Jesus is the only one who could have saved us. Imagine the climber who’s made it to the top where no one has managed it before, where no one has even come close, and he throws down a rope and says, “I’ve got you; I’ll pull you up.” And though you’re tired from straining and struggling, and you’ve got cuts and bruises, and actually, despite your best efforts, you’re still a lot closer to the ground than you are to the top, he says, “I’ve got you; I’ll pull you up.”

Only this climber is actually hanging on a cross, and his method of pulling you up is by laying down his life for you. One writer put it this way:

As far back as recorded time and doubtless before, kings, princes, tribal chiefs, presidents, and dictators have sent their subjects into battle to die for them. Only once in human history has a king not sent his subjects to die for him, but instead, died for his subjects.[2]

Jesus of Nazareth, the Christ, came to redeem, to rescue, and to restore all of creation—including us. This is God’s great plan: “The light shines in the darkness, and the darkness has not overcome it.”

Because even till the end, even in suffering, even in death, he fulfills his mission: to show God’s reign, to be a sign of God’s kingdom—this is what it looks like when God is here.

  • He says to the criminal who seeks him, “Truly I tell you, today you will be with me in Paradise.” Because of what I am doing right now, there is grace—amazing grace.
  • He says to his mother and he says to his dear friend John, “Look after one another.” I came that you might have real and eternal life, more and better life than you ever dreamed of—but it isn’t just some pie-in-the-sky, out-there-in-the-great-unknown kind of life; it is real, and it is tangible, and it is practical. This command I give to you: love one another.

“The light shines in the darkness, and the darkness has not overcome it.” It cannot overcome it.

This is Good Friday.

[1] John Stott: “The essence of sin is we human beings substituting ourselves for God, while the essence of salvation is God substituting himself for us. We … put ourselves where only God deserves to be; God … puts himself where we deserve to be.” Quoted in Timothy Keller, The Reason for God: Belief in an Age of Skepticism (New York: Riverhead Books, 2008), 202.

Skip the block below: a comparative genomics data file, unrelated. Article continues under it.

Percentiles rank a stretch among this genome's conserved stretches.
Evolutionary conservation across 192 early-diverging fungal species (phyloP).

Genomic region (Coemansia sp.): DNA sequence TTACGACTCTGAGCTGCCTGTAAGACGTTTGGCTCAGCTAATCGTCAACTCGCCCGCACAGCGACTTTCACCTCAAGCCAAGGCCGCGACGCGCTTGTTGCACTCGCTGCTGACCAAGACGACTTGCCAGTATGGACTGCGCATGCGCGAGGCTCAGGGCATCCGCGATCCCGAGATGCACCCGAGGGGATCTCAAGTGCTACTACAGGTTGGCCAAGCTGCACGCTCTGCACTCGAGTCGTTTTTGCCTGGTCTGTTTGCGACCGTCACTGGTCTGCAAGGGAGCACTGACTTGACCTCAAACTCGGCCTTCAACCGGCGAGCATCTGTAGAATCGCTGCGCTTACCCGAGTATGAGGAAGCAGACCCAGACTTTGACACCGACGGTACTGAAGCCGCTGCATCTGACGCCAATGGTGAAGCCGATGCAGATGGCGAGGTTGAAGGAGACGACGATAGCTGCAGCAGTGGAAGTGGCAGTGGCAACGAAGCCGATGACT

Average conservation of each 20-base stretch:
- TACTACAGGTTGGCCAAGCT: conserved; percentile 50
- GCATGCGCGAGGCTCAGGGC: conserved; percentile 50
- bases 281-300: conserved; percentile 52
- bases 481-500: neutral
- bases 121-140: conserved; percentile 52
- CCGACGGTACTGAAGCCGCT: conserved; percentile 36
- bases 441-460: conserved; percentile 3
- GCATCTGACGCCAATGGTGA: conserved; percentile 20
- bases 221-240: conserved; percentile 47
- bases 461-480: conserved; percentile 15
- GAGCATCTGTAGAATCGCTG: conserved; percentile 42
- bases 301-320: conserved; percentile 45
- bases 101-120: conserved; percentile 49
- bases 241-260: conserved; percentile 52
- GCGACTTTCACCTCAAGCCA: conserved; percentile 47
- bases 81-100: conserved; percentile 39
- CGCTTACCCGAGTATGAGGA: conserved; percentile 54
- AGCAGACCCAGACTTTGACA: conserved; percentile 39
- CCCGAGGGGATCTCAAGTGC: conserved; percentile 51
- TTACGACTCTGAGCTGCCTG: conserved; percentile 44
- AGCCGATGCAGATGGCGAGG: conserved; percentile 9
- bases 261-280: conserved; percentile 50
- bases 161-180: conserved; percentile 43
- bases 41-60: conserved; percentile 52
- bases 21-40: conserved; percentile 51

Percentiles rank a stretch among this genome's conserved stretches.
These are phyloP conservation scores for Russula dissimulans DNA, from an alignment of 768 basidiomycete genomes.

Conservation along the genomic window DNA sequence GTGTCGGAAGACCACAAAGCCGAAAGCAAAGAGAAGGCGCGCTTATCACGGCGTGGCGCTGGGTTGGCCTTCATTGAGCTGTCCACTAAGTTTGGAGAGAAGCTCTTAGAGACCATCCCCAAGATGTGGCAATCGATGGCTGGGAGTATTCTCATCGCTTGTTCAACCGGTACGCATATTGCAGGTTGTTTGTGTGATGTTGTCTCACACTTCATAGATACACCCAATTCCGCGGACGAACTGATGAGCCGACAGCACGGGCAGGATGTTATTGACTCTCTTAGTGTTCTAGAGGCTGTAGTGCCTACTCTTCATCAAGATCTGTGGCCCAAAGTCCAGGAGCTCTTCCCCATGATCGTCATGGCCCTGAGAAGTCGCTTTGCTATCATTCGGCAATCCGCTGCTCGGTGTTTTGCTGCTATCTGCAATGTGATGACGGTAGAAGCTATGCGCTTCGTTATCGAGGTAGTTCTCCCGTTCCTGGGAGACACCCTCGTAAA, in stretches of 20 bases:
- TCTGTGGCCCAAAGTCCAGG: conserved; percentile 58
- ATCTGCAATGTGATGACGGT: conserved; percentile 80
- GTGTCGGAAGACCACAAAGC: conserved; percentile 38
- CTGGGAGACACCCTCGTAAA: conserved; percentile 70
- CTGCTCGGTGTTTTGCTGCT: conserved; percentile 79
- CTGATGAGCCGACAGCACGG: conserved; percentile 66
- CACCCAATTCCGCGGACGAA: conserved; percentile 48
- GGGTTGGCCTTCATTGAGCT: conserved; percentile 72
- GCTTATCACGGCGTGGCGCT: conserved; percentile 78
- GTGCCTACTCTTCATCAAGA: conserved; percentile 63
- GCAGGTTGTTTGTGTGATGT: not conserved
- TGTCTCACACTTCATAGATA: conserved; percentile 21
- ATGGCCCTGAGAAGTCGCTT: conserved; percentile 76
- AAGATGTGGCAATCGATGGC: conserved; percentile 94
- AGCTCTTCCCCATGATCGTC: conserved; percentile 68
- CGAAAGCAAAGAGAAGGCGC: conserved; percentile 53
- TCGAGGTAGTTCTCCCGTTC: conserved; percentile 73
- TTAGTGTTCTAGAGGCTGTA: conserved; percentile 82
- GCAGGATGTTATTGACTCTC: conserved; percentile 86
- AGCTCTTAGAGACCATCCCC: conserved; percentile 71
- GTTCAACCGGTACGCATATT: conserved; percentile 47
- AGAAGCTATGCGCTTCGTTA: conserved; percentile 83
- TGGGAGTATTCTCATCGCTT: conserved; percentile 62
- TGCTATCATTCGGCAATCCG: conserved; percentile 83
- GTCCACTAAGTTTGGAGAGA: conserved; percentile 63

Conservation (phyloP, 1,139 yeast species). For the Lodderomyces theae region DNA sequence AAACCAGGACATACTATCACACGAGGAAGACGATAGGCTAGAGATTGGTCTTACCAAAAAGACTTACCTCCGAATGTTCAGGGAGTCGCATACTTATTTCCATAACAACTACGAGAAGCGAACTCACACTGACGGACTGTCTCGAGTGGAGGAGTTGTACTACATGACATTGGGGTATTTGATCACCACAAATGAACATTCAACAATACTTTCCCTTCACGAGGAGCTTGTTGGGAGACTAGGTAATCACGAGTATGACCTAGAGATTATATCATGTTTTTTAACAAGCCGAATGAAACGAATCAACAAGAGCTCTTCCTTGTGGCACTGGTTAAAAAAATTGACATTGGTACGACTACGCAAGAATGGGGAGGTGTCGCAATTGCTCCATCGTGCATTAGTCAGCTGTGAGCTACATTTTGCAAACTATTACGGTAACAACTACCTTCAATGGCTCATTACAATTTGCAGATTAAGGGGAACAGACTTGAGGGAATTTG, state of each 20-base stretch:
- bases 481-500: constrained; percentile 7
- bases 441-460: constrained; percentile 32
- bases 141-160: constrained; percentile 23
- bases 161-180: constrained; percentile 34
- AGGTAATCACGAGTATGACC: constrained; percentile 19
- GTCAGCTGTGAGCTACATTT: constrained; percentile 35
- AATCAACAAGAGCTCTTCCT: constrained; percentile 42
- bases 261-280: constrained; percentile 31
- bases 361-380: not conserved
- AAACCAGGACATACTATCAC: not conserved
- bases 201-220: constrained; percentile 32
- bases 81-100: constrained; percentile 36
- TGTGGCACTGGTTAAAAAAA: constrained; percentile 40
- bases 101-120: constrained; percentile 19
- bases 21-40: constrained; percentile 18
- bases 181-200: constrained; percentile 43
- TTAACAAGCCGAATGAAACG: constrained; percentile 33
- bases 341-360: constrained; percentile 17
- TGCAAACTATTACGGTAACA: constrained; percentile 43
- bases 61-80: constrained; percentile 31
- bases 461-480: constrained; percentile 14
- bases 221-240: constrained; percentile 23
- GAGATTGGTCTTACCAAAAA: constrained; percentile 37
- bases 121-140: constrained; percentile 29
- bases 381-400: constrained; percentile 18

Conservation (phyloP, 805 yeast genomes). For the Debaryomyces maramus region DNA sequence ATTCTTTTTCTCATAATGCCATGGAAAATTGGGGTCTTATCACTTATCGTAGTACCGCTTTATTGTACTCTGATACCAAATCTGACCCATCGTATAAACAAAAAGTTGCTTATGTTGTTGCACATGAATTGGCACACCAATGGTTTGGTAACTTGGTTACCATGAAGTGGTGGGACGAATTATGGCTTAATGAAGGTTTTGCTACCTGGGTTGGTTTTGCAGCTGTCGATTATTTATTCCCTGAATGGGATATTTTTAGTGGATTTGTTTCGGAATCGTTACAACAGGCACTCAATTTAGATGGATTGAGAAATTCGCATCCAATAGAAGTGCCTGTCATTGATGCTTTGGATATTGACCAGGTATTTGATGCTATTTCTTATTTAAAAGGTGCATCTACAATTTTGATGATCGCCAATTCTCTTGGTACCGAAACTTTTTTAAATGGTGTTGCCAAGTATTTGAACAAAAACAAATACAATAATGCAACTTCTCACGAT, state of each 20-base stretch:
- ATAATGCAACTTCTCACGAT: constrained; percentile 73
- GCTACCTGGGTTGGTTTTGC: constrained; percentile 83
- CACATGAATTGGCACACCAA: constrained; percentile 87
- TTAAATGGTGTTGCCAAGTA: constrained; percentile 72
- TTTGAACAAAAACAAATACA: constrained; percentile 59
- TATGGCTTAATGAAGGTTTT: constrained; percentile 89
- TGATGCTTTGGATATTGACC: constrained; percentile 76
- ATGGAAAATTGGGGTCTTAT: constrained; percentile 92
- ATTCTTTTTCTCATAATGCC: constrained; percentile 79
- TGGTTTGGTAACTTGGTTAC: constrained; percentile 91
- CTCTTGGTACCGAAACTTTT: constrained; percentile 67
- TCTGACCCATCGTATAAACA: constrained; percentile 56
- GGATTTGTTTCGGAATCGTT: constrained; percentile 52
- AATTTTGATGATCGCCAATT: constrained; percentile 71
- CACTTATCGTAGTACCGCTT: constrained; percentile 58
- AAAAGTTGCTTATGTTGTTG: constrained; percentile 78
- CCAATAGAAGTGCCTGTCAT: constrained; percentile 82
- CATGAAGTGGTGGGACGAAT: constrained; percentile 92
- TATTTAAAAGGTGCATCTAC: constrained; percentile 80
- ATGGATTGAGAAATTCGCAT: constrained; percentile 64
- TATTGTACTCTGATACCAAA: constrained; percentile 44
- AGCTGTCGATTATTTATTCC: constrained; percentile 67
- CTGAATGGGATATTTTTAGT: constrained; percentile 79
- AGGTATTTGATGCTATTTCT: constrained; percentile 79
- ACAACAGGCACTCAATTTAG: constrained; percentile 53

[2] Charles Colson and Harold Fickett, The Faith: What Christians Believe, Why They Believe It, and Why It Matters (Grand Rapids, Michigan: Zondervan, 2008), 90.

[Painting by Audrey Anastasi. Check out the rest of her amazing Stations of the Cross.]

It’s the crucified Jesus who is Lord

But it was our sins that did that to him, that ripped and tore and crushed him — our sins! He took the punishment, and that made us whole. Through his bruises we get healed.

– Isaiah 53:5

Cross silhouetteJesus is the Lord, but it’s the crucified Jesus who is Lord–precisely because it’s his crucifixion that has won the victory over all the other powers that think of themselves as in charge of the world. But that means that his followers, charged with implementing his victory in the world, will themselves have to do so by the same method. One of the most striking things about some of (what we normally see as) the later material in the New Testament is the constant theme of suffering, suffering not as something merely to be bravely borne for Jesus’s sake, but as something that is mysteriously taken up into the redemptive suffering of Jesus himself. He won his victory through suffering; his followers win theirs through sharing in his.

The Spirit and suffering. Great joy and great cost. Those who follow Jesus and claim him (and proclaim him) as Lord learn both of them. It’s as simple as that.

– N.T. Wright, Simply Jesus, 205